The algorithm being used is from the paper **Efficient and portable combined random number generators** by P. L'Ecuyer.

You can find the paper here and download it for free from here.

The algorithm used by the Ti calculators is on the RHS side of p. 747. I've included a picture.

I've translated this into a C++ program

```
#include <iostream>
#include <iomanip>
using namespace std;
long s1,s2;
double Uniform(){
long Z,k;
k = s1 / 53668;
s1 = 40014*(s1-k*53668)-k*12211;
if(s1<0)
s1 = s1+2147483563;
k = s2/52774;
s2 = 40692*(s2-k*52774)-k*3791;
if(s2<0)
s2 = s2+2147483399;
Z=s1-s2;
if(Z<1)
Z = Z+2147483562;
return Z*(4.656613e-10);
}
int main(){
s1 = 12345; //Gotta love these seed values!
s2 = 67890;
for(int i=0;i<10;i++)
cout<<std::setprecision(10)<<Uniform()<<endl;
}
```

Note that the initial seeds are `s1 = 12345`

and `s2 = 67890`

.

And got an output from a Ti-83 (sorry, I couldn't find a Ti-84 ROM) emulator:

This matches what my implementation produces

I've just cranked the output precision on my implementation and get the following results:

```
0.9435973904
0.9083188494
0.1466878273
0.5147019439
0.4058096366
0.7338123019
0.04399198693
0.3393625207
```

Note that they diverge from Ti's results in the less significant digits. This may be a difference in the way the two processors (Ti's Z80 versus my X86) perform floating point calculations. If so, it will be hard to overcome this issue. Nonetheless, the random numbers will still generate in the same sequence (with the caveat below) since the sequence relies on only integer mathematics, which are exact.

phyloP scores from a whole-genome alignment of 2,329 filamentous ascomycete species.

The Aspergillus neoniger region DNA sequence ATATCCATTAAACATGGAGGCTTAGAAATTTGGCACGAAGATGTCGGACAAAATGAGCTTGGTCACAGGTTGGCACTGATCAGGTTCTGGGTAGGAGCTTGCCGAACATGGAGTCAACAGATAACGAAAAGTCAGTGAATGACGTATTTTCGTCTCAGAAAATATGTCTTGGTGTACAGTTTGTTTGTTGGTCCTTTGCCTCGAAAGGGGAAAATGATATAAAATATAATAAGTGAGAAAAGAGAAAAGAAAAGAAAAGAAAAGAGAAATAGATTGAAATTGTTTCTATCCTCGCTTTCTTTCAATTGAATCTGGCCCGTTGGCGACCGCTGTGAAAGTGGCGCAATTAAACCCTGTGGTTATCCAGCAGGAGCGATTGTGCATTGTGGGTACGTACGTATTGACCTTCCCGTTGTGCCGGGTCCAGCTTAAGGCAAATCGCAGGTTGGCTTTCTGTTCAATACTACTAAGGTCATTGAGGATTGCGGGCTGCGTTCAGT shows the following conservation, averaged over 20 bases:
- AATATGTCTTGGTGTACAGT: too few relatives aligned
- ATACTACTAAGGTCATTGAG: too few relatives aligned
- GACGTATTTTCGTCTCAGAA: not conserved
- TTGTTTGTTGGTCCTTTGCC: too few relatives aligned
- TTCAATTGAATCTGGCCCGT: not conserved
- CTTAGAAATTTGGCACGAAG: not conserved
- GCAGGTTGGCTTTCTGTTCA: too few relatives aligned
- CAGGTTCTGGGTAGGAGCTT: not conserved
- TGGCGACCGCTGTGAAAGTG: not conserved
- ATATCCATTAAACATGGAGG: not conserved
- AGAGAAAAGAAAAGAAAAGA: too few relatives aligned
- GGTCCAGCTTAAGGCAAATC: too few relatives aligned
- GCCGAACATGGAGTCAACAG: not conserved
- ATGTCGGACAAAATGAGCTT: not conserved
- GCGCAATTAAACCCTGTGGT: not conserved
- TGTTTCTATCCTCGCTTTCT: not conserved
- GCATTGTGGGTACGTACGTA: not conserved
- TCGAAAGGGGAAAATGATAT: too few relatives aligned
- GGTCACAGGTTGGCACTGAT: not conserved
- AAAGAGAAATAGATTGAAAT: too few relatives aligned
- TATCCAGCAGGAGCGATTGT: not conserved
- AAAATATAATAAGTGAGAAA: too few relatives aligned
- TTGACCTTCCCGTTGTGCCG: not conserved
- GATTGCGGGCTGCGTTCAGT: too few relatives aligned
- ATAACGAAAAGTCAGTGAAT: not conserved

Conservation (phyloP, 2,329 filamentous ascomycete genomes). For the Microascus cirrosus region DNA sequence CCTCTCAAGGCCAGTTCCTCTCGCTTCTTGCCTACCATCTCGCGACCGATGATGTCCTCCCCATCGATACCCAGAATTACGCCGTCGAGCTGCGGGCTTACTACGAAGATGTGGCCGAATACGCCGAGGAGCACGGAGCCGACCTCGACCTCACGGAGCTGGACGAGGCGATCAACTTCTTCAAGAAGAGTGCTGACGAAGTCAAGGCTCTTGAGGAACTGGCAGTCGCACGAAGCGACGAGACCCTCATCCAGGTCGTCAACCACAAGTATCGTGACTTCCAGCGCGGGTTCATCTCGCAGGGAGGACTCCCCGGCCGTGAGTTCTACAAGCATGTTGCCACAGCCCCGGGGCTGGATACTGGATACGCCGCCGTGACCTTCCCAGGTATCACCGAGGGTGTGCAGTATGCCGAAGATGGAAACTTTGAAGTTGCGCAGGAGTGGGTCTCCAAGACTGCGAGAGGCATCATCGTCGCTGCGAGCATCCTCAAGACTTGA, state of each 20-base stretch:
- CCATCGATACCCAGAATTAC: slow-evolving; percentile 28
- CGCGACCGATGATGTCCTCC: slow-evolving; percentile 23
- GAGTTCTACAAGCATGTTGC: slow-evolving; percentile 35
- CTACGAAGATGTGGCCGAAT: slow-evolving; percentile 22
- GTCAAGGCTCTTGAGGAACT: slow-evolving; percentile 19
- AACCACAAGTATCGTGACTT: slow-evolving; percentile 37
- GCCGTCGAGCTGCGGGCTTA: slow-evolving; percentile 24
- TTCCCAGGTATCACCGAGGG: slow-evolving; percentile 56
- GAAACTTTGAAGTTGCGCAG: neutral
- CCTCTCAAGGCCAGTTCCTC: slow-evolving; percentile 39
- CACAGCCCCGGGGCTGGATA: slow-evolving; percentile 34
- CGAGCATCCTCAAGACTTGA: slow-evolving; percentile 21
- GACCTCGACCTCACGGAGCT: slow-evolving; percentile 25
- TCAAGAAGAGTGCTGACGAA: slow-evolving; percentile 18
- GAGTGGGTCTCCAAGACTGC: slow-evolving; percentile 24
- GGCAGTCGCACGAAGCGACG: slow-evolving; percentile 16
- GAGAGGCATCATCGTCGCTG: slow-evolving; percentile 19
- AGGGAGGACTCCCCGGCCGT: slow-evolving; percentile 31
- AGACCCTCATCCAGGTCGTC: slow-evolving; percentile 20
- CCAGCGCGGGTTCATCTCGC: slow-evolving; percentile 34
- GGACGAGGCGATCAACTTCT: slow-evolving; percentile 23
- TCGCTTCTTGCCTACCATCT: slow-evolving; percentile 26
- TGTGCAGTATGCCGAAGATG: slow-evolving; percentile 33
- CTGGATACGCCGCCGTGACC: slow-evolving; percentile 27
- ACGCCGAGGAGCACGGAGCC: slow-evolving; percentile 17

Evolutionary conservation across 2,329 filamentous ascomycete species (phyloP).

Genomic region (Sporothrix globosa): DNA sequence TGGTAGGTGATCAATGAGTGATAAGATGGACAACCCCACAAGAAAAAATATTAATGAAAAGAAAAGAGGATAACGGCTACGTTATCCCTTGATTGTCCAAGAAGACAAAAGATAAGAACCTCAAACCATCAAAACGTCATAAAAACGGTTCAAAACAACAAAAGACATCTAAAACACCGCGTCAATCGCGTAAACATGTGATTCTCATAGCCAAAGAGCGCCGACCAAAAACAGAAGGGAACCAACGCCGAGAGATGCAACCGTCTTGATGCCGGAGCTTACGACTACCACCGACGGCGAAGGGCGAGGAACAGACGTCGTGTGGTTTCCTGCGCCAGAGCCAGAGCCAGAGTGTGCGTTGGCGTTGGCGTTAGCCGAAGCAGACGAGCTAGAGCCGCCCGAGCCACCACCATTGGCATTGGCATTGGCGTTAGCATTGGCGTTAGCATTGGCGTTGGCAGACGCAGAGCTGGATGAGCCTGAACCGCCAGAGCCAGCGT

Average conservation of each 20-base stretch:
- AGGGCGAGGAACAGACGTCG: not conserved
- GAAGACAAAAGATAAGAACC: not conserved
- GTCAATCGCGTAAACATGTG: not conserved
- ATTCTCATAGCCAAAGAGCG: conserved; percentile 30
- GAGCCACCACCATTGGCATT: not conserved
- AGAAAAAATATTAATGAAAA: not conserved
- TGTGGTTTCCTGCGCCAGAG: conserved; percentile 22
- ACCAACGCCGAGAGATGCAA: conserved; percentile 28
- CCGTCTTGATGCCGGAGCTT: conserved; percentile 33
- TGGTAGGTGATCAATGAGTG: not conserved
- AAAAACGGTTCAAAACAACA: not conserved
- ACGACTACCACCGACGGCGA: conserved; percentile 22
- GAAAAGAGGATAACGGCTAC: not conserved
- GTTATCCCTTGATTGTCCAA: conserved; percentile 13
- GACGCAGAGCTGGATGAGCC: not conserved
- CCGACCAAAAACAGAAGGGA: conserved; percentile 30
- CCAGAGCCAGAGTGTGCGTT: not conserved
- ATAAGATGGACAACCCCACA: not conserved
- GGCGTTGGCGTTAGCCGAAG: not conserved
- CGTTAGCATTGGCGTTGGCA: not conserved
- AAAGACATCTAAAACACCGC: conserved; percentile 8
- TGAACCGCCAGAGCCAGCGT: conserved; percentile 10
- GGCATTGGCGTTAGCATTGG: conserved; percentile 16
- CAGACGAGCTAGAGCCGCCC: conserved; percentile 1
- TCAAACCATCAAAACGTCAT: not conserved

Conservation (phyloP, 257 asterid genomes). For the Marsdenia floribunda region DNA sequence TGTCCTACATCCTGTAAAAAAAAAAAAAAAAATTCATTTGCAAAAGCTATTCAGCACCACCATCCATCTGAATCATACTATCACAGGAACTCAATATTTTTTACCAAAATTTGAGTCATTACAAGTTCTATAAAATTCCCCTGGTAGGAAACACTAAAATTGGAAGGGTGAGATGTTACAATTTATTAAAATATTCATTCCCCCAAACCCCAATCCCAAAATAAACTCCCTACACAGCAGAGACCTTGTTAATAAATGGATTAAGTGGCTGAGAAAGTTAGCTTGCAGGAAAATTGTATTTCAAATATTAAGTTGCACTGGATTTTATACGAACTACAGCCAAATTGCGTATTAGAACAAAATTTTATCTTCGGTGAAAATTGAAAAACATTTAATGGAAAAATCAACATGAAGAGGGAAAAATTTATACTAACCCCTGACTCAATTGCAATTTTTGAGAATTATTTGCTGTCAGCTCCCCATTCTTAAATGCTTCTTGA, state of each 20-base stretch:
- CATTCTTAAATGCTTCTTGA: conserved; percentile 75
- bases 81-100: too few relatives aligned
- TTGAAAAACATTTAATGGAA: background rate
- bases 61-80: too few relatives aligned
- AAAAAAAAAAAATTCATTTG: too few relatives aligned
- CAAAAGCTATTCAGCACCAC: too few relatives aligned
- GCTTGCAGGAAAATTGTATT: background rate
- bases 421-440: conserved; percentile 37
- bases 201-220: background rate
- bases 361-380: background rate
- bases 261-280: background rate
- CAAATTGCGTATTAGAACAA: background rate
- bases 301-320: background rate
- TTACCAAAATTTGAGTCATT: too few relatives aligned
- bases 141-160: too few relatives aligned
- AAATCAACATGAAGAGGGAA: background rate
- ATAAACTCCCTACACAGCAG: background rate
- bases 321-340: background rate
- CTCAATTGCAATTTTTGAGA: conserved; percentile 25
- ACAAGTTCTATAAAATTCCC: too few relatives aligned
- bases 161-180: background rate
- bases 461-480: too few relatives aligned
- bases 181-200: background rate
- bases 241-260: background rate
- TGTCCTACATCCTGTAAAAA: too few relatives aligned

I've also used the `long`

type to store intermediate values. There's some risk that the Ti implementation relies on integer overflow (I didn't read L'Ecuyer's paper too carefully), in which case you would have to adjust to `int32_t`

or a similar type to emulate this behaviour. Assuming, again, that the processors perform similarly.

**Edit**

This site provides a Ti-Basic implementation of the code as follows:

```
:2147483563→mod1
:2147483399→mod2
:40014→mult1
:40692→mult2
#The RandSeed Algorithm
:abs(int(n))→n
:If n=0 Then
: 12345→seed1
: 67890→seed2
:Else
: mod(mult1*n,mod1)→seed1
: mod(n,mod2)→seed2
:EndIf
#The rand() Algorithm
:Local result
:mod(seed1*mult1,mod1)→seed1
:mod(seed2*mult2,mod2)→seed2
:(seed1-seed2)/mod1→result
:If result<0
: result+1→result
:Return result
```

I translated this into C++ for testing:

```
#include <iostream>
#include <iomanip>
using namespace std;
long mod1 = 2147483563;
long mod2 = 2147483399;
long mult1 = 40014;
long mult2 = 40692;
long seed1,seed2;
void Seed(int n){
if(n<0) //Perform an abs
n = -n;
if(n==0){
seed1 = 12345; //Gotta love these seed values!
seed2 = 67890;
} else {
seed1 = (mult1*n)%mod1;
seed2 = n%mod2;
}
}
double Generate(){
double result;
seed1 = (seed1*mult1)%mod1;
seed2 = (seed2*mult2)%mod2;
result = (double)(seed1-seed2)/(double)mod1;
if(result<0)
result = result+1;
return result;
}
int main(){
Seed(0);
for(int i=0;i<10;i++)
cout<<setprecision(10)<<Generate()<<endl;
}
```

This gave the following results:

```
0.9435974025
0.908318861
0.1466878292
0.5147019502
0.405809642
0.7338123114
0.04399198747
0.3393625248
0.9954663411
0.2003402617
```

which match those achieved with the implementation based on the original paper.

don'tjust want a lot of random samples like the other question?